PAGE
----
Stanford Memes for Edgy Trees, a Facebook group, is the digital equivalent of the Dead Week Primal Scream. Founded by sophomore Robel Daniel in 2016, it borrowed its name from a popular group started at Cal earlier that year, UC Berkeley Memes for Edgy Teens. Nearly every elite academic university in the country has a thriving meme group, including Harvard Memes for Elitist 1% Tweens, Yale Memes for Special Snowflake Teens and Official Unofficial Penn Squirrel Catching Club.
Posts on Edgy Trees chronicle student life, with topics ranging from silly to serious. Members find everything from witty snark about Cal to intimate revelations of anxiety and depression. The group has more than 20,000 members, including a sizable contingent of alumni.
“I think there is a sense of community that arises from having a meme page,” Daniel says.
“At a relatively smaller school like Stanford, there are people who post a lot — you recognize them — people who comment a lot, people will mention their friends in the comments. It builds a social connection in that way.”Memes are an outlet for students to express their feelings in a raw and organic way, he adds, a way to open up to others without revealing more than they’re comfortable with.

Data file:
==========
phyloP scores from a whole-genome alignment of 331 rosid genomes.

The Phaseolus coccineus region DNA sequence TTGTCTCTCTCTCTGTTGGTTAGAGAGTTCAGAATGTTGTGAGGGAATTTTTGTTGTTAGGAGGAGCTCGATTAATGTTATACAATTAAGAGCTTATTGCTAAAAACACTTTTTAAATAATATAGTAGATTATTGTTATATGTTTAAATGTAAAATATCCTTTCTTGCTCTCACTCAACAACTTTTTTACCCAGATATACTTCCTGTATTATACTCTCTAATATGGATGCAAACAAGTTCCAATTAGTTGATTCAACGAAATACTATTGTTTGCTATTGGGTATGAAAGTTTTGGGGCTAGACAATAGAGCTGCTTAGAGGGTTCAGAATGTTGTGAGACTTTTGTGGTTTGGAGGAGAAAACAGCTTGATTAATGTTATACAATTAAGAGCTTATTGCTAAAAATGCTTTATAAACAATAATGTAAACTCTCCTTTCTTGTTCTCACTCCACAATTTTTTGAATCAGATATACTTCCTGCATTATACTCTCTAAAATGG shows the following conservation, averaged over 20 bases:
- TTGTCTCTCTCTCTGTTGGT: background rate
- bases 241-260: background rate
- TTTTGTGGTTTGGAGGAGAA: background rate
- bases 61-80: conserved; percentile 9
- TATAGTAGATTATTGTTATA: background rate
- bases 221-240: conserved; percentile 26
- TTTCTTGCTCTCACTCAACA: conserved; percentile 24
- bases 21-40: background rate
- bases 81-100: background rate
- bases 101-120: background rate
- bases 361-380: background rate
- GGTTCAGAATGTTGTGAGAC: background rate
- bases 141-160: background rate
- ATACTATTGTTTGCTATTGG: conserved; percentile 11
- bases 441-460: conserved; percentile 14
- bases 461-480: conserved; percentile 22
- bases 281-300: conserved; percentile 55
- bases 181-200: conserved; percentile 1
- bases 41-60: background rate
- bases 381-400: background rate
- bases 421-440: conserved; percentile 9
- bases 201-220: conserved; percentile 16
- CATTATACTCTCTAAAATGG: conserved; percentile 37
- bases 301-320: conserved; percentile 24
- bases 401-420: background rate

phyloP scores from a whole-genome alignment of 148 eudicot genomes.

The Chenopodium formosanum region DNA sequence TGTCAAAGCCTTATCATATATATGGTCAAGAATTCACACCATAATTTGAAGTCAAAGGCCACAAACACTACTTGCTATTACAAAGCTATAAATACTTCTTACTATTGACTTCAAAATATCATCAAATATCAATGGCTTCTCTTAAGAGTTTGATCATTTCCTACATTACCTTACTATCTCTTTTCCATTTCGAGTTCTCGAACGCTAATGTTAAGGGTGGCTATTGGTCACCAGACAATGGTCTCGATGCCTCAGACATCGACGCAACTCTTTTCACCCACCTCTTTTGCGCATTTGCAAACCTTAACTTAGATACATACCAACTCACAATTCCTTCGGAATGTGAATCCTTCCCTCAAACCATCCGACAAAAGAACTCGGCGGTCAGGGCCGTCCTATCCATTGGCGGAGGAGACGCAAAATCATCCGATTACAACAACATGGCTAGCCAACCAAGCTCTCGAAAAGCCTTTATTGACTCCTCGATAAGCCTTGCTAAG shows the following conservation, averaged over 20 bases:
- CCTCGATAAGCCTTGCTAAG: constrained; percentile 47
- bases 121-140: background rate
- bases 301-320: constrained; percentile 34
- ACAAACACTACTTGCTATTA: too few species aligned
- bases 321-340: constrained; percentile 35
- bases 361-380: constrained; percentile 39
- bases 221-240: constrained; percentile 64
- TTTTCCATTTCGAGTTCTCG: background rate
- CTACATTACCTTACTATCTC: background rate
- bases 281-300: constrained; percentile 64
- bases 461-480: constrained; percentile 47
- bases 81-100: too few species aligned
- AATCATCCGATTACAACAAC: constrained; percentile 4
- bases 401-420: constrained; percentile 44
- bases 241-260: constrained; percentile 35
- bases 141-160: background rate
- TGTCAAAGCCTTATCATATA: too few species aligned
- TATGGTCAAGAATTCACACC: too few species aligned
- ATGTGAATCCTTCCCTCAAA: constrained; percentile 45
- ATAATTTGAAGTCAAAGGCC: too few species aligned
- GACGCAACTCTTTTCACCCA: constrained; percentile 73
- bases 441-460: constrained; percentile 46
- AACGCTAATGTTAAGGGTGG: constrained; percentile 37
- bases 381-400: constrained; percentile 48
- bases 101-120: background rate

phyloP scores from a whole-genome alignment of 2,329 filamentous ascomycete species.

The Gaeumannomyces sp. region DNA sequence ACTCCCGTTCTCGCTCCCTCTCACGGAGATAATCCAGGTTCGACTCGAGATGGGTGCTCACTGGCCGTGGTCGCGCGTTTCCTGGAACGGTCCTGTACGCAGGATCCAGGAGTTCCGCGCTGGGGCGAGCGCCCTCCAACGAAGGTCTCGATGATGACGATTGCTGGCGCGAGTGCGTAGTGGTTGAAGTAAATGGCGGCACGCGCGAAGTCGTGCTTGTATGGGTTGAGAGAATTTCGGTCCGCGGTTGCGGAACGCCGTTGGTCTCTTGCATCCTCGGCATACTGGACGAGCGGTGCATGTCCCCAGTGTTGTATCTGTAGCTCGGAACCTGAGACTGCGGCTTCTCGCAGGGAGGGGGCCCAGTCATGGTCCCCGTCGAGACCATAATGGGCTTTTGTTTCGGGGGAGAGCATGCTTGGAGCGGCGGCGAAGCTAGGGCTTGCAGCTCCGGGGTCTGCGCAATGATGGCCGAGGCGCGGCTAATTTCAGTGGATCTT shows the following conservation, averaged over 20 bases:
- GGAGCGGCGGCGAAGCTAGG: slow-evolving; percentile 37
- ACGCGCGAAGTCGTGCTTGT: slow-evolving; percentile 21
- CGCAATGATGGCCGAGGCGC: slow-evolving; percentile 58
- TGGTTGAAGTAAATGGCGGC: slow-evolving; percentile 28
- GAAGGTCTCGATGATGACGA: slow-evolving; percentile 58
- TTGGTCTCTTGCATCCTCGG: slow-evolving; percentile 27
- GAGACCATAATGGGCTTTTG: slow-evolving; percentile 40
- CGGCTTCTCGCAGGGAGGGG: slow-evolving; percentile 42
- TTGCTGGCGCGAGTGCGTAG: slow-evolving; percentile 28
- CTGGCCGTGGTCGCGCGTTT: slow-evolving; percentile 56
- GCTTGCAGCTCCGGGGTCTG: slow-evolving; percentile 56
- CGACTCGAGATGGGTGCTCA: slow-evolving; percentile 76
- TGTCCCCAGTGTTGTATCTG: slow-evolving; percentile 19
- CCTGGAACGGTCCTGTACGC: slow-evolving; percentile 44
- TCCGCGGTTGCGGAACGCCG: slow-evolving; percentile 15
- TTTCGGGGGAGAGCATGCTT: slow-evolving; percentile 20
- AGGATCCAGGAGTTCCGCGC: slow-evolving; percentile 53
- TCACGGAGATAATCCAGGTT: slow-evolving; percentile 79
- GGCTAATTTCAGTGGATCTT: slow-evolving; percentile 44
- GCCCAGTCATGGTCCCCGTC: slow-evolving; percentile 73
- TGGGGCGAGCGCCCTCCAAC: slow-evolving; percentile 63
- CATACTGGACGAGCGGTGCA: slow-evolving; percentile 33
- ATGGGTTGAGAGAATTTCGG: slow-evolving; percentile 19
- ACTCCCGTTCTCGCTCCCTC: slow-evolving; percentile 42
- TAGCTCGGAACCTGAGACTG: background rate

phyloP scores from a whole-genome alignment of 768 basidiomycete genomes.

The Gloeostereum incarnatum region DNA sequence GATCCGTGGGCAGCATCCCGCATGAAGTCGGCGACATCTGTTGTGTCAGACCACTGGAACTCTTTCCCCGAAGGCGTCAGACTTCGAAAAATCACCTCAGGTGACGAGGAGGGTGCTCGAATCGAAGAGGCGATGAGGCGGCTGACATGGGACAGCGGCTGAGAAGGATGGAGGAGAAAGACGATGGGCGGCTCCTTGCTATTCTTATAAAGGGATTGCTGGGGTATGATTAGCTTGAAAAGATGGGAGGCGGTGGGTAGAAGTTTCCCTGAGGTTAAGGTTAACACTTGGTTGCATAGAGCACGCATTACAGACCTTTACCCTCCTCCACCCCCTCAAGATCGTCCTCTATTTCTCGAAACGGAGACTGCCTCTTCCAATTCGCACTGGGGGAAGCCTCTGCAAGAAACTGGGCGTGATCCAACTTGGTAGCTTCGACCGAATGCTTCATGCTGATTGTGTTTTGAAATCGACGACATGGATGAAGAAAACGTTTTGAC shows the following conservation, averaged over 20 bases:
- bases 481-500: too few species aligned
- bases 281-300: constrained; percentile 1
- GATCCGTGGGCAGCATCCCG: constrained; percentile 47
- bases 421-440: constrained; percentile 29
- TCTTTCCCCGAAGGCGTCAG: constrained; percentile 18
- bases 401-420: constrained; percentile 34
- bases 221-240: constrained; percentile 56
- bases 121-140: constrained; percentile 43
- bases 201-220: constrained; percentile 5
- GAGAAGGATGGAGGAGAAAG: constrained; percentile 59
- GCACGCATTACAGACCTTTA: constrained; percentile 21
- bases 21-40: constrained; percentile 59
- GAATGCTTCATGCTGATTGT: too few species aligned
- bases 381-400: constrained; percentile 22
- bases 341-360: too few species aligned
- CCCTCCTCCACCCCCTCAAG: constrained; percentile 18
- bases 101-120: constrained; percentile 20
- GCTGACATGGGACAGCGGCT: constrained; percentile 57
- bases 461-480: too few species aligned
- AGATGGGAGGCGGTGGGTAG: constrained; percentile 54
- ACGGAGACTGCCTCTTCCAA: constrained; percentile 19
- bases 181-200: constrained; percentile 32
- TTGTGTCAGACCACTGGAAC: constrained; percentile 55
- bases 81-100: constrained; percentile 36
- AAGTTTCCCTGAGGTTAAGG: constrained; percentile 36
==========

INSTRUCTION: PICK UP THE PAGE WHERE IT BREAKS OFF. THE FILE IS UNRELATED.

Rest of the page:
Memes are an outlet for students to express their feelings in a raw and organic way, he adds, a way to open up to others without revealing more than they’re comfortable with.
“People are more willing to talk about mental health. . . . It kind of makes people realize other people are going through the same thing,” Daniel says.
Daniel also views memes as an instrument for social statements, providing a voice for students.
And for alumni looking for a fix of the Farm, Edgy Trees offers a window. Self-diagnosed “social media addict” Ralph Nguyen, ’12, MA ’12, joined the group because he felt disconnected from his alma mater after having moved to New York City. He often finds himself reminiscing while scrolling through posts, occasionally sending the most amusing ones to his Stanford friends.
“It brings me a lot of nostalgia. It’s fun to see what kids are up to these days, and it makes me feel like a part of the campus.”
Diana Aguilera is a staff writer at Stanford.